United States Nuclear Regulatory Commission - Protecting People and the Environment

Information Notice No. 91-57: Operational Experience on Bus Transfers

                                UNITED STATES
                        NUCLEAR REGULATORY COMMISSION
                    OFFICE OF NUCLEAR REACTOR REGULATION
                           WASHINGTON, D.C.  20555

                             September 19, 1991


NRC INFORMATION NOTICE 91-57:  OPERATIONAL EXPERIENCE ON BUS TRANSFERS


Addressees

All holders of operating licenses or construction permits for nuclear power 
reactors.

Purpose

The U.S. Nuclear Regulatory Commission (NRC) is issuing this information 
notice to alert addressees to findings contained in Engineering Evaluation 
Report AEOD/E90-05, "Operational Experience on Bus Transfer," June 1990, on 
medium-voltage (2 kV to 15 kV) bus transfer failures at nuclear power 
reactors.  It is expected that recipients will review the information for 
applicability to their facilities and consider actions, as appropriate, to 
avoid similar problems.  However, suggestions contained in this information 
notice are not NRC requirements; therefore, no specific action or written 
response is required.

Description of Circumstances

In 1988 and 1989, Northeast Utilities issued licensee event reports (LERs) 
50-422/88-026 and 50-422/89-030 indicating that at the Millstone Nuclear 
Power Station, Unit 3, under certain scenarios, the existing bus transfer 
scheme could result in common-mode failure of Class 1E loads of both trains, 
and repeated bus transfers could damage the safety-related motors.  This 
information prompted the NRC to conduct an in-depth study of the bus 
transfer practices and operational experience at U.S. nuclear plants.  The 
results of this study are delineated in NRC Engineering Evaluation Report 
AEOD/E90-05, "Operational Experience on Bus Transfer," June 1990.  The 
report indicates that between 1985 and 1989 bus transfers either failed to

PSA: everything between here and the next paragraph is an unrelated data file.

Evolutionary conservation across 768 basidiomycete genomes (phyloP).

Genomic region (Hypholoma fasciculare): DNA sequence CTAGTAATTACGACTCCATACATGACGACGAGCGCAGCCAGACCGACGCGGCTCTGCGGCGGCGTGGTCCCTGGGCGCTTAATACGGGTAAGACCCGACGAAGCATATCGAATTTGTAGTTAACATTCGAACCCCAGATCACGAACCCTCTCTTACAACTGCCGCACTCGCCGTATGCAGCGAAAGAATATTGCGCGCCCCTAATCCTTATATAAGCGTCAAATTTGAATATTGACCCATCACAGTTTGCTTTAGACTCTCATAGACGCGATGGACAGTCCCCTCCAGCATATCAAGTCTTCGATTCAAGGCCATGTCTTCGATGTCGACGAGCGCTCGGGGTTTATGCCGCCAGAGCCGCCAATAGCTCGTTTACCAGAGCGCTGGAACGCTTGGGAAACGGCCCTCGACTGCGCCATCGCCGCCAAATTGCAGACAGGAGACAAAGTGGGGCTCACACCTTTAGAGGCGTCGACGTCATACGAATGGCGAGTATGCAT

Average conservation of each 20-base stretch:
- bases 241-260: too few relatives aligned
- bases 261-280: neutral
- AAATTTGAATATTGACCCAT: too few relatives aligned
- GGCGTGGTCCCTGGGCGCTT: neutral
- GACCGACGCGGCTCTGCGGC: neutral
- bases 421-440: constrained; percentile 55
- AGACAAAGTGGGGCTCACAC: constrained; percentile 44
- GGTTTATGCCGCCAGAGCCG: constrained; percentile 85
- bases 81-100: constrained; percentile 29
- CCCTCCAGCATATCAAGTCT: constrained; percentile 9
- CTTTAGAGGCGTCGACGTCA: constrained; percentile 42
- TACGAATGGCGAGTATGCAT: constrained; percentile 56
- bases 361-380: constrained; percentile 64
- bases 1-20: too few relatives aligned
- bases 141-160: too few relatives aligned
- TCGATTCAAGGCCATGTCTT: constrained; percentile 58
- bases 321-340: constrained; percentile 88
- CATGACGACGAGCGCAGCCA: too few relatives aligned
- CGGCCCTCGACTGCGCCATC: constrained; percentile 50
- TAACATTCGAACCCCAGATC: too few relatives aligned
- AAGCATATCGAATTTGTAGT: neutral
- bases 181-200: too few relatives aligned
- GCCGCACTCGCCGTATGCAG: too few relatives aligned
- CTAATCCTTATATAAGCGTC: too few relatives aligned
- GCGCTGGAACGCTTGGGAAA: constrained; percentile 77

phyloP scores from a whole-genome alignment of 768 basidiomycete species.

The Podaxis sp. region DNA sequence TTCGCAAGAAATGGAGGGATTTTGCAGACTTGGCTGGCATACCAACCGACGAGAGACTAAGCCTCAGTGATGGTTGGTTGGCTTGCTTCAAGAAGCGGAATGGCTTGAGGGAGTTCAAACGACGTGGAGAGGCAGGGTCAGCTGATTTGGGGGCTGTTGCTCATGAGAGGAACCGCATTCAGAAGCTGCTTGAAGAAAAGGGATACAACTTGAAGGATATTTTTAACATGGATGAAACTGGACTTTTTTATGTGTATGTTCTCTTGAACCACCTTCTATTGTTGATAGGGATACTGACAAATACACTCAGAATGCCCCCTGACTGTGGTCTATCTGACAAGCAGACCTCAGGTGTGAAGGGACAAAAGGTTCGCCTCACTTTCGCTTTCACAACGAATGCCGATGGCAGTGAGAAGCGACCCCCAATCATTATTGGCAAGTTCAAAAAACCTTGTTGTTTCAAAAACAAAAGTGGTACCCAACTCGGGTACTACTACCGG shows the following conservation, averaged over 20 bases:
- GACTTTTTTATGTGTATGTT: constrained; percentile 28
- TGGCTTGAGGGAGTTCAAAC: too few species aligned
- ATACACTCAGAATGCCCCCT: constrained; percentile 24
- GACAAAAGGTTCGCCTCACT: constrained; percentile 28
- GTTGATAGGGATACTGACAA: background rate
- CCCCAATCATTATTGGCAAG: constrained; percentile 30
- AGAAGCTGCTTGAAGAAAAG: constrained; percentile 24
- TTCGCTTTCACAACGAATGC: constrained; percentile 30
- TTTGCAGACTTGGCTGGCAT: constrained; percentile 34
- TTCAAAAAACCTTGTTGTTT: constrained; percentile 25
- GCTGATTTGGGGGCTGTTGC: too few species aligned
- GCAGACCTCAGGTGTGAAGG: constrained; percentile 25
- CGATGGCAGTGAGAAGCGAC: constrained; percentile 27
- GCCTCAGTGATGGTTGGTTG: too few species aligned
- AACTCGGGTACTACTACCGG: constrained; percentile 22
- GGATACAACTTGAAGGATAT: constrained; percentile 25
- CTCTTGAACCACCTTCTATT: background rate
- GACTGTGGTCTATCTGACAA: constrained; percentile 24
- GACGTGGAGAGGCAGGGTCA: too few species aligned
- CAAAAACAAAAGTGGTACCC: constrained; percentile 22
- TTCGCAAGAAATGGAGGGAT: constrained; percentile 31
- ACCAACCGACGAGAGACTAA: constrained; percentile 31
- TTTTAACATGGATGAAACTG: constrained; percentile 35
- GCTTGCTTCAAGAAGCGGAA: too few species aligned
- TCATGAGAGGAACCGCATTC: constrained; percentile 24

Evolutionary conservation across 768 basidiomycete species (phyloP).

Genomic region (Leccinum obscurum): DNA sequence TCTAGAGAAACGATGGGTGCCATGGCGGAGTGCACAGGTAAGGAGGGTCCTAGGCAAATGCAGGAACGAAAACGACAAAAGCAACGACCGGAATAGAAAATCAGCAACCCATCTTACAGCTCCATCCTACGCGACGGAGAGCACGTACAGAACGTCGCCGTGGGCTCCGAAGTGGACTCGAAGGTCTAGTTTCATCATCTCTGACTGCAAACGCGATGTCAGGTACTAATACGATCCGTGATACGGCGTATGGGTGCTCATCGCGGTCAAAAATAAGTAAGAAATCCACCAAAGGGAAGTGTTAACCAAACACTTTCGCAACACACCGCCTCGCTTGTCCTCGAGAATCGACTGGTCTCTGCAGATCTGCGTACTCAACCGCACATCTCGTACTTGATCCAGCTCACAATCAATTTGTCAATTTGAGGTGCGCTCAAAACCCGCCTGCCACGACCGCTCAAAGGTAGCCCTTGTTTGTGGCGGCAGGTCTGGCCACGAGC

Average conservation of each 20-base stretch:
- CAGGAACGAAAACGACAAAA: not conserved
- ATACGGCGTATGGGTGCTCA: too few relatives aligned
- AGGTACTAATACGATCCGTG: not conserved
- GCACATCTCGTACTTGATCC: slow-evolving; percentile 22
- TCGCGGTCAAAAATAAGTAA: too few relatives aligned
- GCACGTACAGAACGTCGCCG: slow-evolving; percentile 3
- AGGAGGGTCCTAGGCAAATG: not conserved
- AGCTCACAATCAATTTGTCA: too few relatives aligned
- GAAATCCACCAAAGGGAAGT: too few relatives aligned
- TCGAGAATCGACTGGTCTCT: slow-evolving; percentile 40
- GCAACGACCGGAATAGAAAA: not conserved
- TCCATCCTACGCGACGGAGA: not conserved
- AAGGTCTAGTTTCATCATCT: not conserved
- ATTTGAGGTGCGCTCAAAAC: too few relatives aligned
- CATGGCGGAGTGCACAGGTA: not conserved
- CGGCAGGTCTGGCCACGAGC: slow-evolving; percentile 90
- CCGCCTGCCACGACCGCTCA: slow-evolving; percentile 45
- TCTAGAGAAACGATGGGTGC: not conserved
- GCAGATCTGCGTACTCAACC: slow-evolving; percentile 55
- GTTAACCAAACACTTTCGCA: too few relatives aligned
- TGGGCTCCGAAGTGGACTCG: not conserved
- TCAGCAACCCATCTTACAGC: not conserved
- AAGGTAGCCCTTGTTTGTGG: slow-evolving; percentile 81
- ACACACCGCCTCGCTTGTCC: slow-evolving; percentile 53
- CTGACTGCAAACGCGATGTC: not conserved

take place on demand or were accompanied by some equipment malfunction on 
more than 50 occasions.

Discussion

The problems associated with the bus transfer process raise two basic safety 
concerns:

(1)  Damage to the equipment connected to the auxiliary buses.

(2)  Failures of bus transfers to take place on demand.

The first safety concern relates to an excessive difference in voltage 
between the auxiliary load bus and the incoming power source.  An excessive 
voltage 

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difference will cause transient current flows in the system that can damage 
the transformers, the buses, and the connected loads.  

There is a difference of opinion within the industry about criteria that 
assure safe bus transfer.  In 1977, the American National Standards 
Institute (ANSI) introduced the recommendation for limiting resultant 
voltage to 1.33 per unit volts per hertz by issuing ANSI standard C50.41, 
"Polyphase Induction Motors for Power Generating Stations."  The National 
Electrical Manufacturers Association (NEMA) accepted this as a safe 
criterion in NEMA MG-1-1978, "Motors and Generators."  However, further 
research showed that limiting the resultant voltage to 1.33 per unit volts 
per hertz does not ensure that motor shaft torques will be within acceptable 
limits.  In 1987, NEMA withdrew the criterion from MG-1. 

The NRC staff is not aware of equipment failures at nuclear plants that can 
be directly attributed to excessive difference in voltage between an